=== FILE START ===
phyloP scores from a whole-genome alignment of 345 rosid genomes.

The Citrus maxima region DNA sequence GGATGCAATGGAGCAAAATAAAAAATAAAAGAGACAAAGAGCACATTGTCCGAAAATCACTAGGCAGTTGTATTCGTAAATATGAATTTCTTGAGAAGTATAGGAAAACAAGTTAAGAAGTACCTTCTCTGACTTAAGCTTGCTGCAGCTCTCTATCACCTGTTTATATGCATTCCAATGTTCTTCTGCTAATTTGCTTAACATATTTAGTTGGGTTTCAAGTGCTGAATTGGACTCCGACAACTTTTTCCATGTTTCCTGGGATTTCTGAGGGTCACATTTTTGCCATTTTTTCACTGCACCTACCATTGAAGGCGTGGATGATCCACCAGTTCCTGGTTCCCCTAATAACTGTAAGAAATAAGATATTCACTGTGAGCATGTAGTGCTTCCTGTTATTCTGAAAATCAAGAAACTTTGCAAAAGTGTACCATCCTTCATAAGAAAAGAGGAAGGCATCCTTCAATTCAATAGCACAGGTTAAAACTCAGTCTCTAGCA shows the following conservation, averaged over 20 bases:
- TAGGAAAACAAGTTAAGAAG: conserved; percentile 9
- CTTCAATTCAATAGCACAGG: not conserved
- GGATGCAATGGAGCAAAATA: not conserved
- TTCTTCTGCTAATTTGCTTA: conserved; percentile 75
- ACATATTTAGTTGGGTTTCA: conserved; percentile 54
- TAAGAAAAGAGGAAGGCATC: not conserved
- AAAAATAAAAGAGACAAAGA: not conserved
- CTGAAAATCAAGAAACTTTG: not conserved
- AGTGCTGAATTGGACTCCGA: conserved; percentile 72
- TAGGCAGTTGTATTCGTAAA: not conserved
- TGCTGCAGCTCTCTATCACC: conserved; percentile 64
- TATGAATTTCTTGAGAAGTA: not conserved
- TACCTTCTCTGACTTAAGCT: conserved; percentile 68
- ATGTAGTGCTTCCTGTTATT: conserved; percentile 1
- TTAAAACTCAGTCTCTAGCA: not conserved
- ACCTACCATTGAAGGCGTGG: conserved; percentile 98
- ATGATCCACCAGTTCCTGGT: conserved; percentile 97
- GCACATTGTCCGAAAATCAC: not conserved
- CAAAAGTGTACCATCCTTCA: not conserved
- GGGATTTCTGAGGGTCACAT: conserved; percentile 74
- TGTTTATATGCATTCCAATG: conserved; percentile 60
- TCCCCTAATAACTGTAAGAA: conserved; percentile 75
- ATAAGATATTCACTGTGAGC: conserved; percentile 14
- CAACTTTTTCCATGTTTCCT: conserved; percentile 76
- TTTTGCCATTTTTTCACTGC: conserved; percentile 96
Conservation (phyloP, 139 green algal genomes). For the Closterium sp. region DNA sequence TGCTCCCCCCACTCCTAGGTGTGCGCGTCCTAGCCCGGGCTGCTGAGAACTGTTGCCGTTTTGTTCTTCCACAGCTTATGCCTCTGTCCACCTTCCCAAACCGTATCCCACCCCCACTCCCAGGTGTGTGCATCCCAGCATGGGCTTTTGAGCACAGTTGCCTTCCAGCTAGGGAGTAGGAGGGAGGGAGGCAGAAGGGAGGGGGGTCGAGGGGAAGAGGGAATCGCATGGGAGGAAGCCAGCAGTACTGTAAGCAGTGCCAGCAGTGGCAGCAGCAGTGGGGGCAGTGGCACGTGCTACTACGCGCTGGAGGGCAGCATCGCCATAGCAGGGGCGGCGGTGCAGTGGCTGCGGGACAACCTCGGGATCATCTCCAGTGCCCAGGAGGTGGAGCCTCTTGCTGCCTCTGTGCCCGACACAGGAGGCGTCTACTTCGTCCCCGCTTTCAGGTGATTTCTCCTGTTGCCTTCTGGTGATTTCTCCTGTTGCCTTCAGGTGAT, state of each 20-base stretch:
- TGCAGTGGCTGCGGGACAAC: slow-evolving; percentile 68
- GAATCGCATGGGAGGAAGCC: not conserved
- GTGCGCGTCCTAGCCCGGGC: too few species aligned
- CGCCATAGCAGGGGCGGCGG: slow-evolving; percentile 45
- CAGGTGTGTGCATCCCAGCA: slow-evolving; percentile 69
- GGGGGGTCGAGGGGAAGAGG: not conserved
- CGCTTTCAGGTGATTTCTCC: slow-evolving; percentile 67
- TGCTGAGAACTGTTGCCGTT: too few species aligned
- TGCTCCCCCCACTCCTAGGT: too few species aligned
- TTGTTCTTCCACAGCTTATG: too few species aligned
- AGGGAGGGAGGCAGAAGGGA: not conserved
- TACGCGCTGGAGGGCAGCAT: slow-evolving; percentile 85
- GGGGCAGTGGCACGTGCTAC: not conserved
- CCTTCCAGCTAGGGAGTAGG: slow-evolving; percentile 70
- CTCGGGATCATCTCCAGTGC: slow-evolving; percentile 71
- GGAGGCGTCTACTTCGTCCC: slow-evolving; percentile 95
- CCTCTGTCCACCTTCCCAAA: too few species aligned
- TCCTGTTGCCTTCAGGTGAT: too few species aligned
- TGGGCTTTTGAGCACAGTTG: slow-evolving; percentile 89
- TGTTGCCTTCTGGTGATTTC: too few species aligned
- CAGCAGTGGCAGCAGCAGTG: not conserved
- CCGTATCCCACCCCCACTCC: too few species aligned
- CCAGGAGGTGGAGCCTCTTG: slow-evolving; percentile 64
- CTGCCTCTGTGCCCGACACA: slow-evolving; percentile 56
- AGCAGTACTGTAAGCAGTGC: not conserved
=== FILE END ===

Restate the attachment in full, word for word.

phyloP scores from a whole-genome alignment of 345 rosid genomes.

The Citrus maxima region DNA sequence GGATGCAATGGAGCAAAATAAAAAATAAAAGAGACAAAGAGCACATTGTCCGAAAATCACTAGGCAGTTGTATTCGTAAATATGAATTTCTTGAGAAGTATAGGAAAACAAGTTAAGAAGTACCTTCTCTGACTTAAGCTTGCTGCAGCTCTCTATCACCTGTTTATATGCATTCCAATGTTCTTCTGCTAATTTGCTTAACATATTTAGTTGGGTTTCAAGTGCTGAATTGGACTCCGACAACTTTTTCCATGTTTCCTGGGATTTCTGAGGGTCACATTTTTGCCATTTTTTCACTGCACCTACCATTGAAGGCGTGGATGATCCACCAGTTCCTGGTTCCCCTAATAACTGTAAGAAATAAGATATTCACTGTGAGCATGTAGTGCTTCCTGTTATTCTGAAAATCAAGAAACTTTGCAAAAGTGTACCATCCTTCATAAGAAAAGAGGAAGGCATCCTTCAATTCAATAGCACAGGTTAAAACTCAGTCTCTAGCA shows the following conservation, averaged over 20 bases:
- TAGGAAAACAAGTTAAGAAG: conserved; percentile 9
- CTTCAATTCAATAGCACAGG: not conserved
- GGATGCAATGGAGCAAAATA: not conserved
- TTCTTCTGCTAATTTGCTTA: conserved; percentile 75
- ACATATTTAGTTGGGTTTCA: conserved; percentile 54
- TAAGAAAAGAGGAAGGCATC: not conserved
- AAAAATAAAAGAGACAAAGA: not conserved
- CTGAAAATCAAGAAACTTTG: not conserved
- AGTGCTGAATTGGACTCCGA: conserved; percentile 72
- TAGGCAGTTGTATTCGTAAA: not conserved
- TGCTGCAGCTCTCTATCACC: conserved; percentile 64
- TATGAATTTCTTGAGAAGTA: not conserved
- TACCTTCTCTGACTTAAGCT: conserved; percentile 68
- ATGTAGTGCTTCCTGTTATT: conserved; percentile 1
- TTAAAACTCAGTCTCTAGCA: not conserved
- ACCTACCATTGAAGGCGTGG: conserved; percentile 98
- ATGATCCACCAGTTCCTGGT: conserved; percentile 97
- GCACATTGTCCGAAAATCAC: not conserved
- CAAAAGTGTACCATCCTTCA: not conserved
- GGGATTTCTGAGGGTCACAT: conserved; percentile 74
- TGTTTATATGCATTCCAATG: conserved; percentile 60
- TCCCCTAATAACTGTAAGAA: conserved; percentile 75
- ATAAGATATTCACTGTGAGC: conserved; percentile 14
- CAACTTTTTCCATGTTTCCT: conserved; percentile 76
- TTTTGCCATTTTTTCACTGC: conserved; percentile 96
Conservation (phyloP, 139 green algal genomes). For the Closterium sp. region DNA sequence TGCTCCCCCCACTCCTAGGTGTGCGCGTCCTAGCCCGGGCTGCTGAGAACTGTTGCCGTTTTGTTCTTCCACAGCTTATGCCTCTGTCCACCTTCCCAAACCGTATCCCACCCCCACTCCCAGGTGTGTGCATCCCAGCATGGGCTTTTGAGCACAGTTGCCTTCCAGCTAGGGAGTAGGAGGGAGGGAGGCAGAAGGGAGGGGGGTCGAGGGGAAGAGGGAATCGCATGGGAGGAAGCCAGCAGTACTGTAAGCAGTGCCAGCAGTGGCAGCAGCAGTGGGGGCAGTGGCACGTGCTACTACGCGCTGGAGGGCAGCATCGCCATAGCAGGGGCGGCGGTGCAGTGGCTGCGGGACAACCTCGGGATCATCTCCAGTGCCCAGGAGGTGGAGCCTCTTGCTGCCTCTGTGCCCGACACAGGAGGCGTCTACTTCGTCCCCGCTTTCAGGTGATTTCTCCTGTTGCCTTCTGGTGATTTCTCCTGTTGCCTTCAGGTGAT, state of each 20-base stretch:
- TGCAGTGGCTGCGGGACAAC: slow-evolving; percentile 68
- GAATCGCATGGGAGGAAGCC: not conserved
- GTGCGCGTCCTAGCCCGGGC: too few species aligned
- CGCCATAGCAGGGGCGGCGG: slow-evolving; percentile 45
- CAGGTGTGTGCATCCCAGCA: slow-evolving; percentile 69
- GGGGGGTCGAGGGGAAGAGG: not conserved
- CGCTTTCAGGTGATTTCTCC: slow-evolving; percentile 67
- TGCTGAGAACTGTTGCCGTT: too few species aligned
- TGCTCCCCCCACTCCTAGGT: too few species aligned
- TTGTTCTTCCACAGCTTATG: too few species aligned
- AGGGAGGGAGGCAGAAGGGA: not conserved
- TACGCGCTGGAGGGCAGCAT: slow-evolving; percentile 85
- GGGGCAGTGGCACGTGCTAC: not conserved
- CCTTCCAGCTAGGGAGTAGG: slow-evolving; percentile 70
- CTCGGGATCATCTCCAGTGC: slow-evolving; percentile 71
- GGAGGCGTCTACTTCGTCCC: slow-evolving; percentile 95
- CCTCTGTCCACCTTCCCAAA: too few species aligned
- TCCTGTTGCCTTCAGGTGAT: too few species aligned
- TGGGCTTTTGAGCACAGTTG: slow-evolving; percentile 89
- TGTTGCCTTCTGGTGATTTC: too few species aligned
- CAGCAGTGGCAGCAGCAGTG: not conserved
- CCGTATCCCACCCCCACTCC: too few species aligned
- CCAGGAGGTGGAGCCTCTTG: slow-evolving; percentile 64
- CTGCCTCTGTGCCCGACACA: slow-evolving; percentile 56
- AGCAGTACTGTAAGCAGTGC: not conserved